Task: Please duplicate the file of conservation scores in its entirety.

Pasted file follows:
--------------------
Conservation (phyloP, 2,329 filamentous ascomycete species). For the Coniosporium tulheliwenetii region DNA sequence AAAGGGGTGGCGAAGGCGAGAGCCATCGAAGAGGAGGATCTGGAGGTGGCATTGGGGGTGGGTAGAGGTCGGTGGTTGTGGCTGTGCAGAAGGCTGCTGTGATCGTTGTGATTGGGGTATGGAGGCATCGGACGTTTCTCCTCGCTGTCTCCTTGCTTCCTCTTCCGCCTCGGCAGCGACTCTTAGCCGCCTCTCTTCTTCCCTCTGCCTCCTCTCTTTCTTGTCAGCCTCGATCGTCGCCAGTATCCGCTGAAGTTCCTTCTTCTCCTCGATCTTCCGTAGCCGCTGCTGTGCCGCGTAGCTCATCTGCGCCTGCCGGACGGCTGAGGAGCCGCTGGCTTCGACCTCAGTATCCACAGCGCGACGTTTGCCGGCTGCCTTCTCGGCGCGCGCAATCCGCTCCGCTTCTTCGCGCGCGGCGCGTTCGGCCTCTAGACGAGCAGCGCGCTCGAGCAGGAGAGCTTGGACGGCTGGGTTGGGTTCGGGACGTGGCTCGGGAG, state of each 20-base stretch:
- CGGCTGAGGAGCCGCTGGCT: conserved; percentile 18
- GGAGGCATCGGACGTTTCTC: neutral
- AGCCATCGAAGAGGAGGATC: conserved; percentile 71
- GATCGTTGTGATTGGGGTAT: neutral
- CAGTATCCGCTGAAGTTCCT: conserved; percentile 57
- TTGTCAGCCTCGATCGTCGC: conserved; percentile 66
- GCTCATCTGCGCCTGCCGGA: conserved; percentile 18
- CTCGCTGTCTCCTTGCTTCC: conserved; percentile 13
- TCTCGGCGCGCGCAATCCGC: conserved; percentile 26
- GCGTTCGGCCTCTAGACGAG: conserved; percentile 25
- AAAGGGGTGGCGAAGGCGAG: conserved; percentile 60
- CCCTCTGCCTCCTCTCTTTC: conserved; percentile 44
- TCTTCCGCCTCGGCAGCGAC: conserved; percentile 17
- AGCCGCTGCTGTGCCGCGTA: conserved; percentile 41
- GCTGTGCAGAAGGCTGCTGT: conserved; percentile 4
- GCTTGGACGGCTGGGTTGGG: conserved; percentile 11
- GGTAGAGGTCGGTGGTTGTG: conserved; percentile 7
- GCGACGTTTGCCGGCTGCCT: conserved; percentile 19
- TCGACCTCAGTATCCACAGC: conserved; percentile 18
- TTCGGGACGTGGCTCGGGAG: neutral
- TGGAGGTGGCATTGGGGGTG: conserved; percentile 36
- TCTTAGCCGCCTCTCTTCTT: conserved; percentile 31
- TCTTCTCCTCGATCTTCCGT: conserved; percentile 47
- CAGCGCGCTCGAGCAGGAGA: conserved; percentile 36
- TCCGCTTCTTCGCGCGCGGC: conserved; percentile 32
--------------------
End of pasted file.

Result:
Conservation (phyloP, 2,329 filamentous ascomycete species). For the Coniosporium tulheliwenetii region DNA sequence AAAGGGGTGGCGAAGGCGAGAGCCATCGAAGAGGAGGATCTGGAGGTGGCATTGGGGGTGGGTAGAGGTCGGTGGTTGTGGCTGTGCAGAAGGCTGCTGTGATCGTTGTGATTGGGGTATGGAGGCATCGGACGTTTCTCCTCGCTGTCTCCTTGCTTCCTCTTCCGCCTCGGCAGCGACTCTTAGCCGCCTCTCTTCTTCCCTCTGCCTCCTCTCTTTCTTGTCAGCCTCGATCGTCGCCAGTATCCGCTGAAGTTCCTTCTTCTCCTCGATCTTCCGTAGCCGCTGCTGTGCCGCGTAGCTCATCTGCGCCTGCCGGACGGCTGAGGAGCCGCTGGCTTCGACCTCAGTATCCACAGCGCGACGTTTGCCGGCTGCCTTCTCGGCGCGCGCAATCCGCTCCGCTTCTTCGCGCGCGGCGCGTTCGGCCTCTAGACGAGCAGCGCGCTCGAGCAGGAGAGCTTGGACGGCTGGGTTGGGTTCGGGACGTGGCTCGGGAG, state of each 20-base stretch:
- CGGCTGAGGAGCCGCTGGCT: conserved; percentile 18
- GGAGGCATCGGACGTTTCTC: neutral
- AGCCATCGAAGAGGAGGATC: conserved; percentile 71
- GATCGTTGTGATTGGGGTAT: neutral
- CAGTATCCGCTGAAGTTCCT: conserved; percentile 57
- TTGTCAGCCTCGATCGTCGC: conserved; percentile 66
- GCTCATCTGCGCCTGCCGGA: conserved; percentile 18
- CTCGCTGTCTCCTTGCTTCC: conserved; percentile 13
- TCTCGGCGCGCGCAATCCGC: conserved; percentile 26
- GCGTTCGGCCTCTAGACGAG: conserved; percentile 25
- AAAGGGGTGGCGAAGGCGAG: conserved; percentile 60
- CCCTCTGCCTCCTCTCTTTC: conserved; percentile 44
- TCTTCCGCCTCGGCAGCGAC: conserved; percentile 17
- AGCCGCTGCTGTGCCGCGTA: conserved; percentile 41
- GCTGTGCAGAAGGCTGCTGT: conserved; percentile 4
- GCTTGGACGGCTGGGTTGGG: conserved; percentile 11
- GGTAGAGGTCGGTGGTTGTG: conserved; percentile 7
- GCGACGTTTGCCGGCTGCCT: conserved; percentile 19
- TCGACCTCAGTATCCACAGC: conserved; percentile 18
- TTCGGGACGTGGCTCGGGAG: neutral
- TGGAGGTGGCATTGGGGGTG: conserved; percentile 36
- TCTTAGCCGCCTCTCTTCTT: conserved; percentile 31
- TCTTCTCCTCGATCTTCCGT: conserved; percentile 47
- CAGCGCGCTCGAGCAGGAGA: conserved; percentile 36
- TCCGCTTCTTCGCGCGCGGC: conserved; percentile 32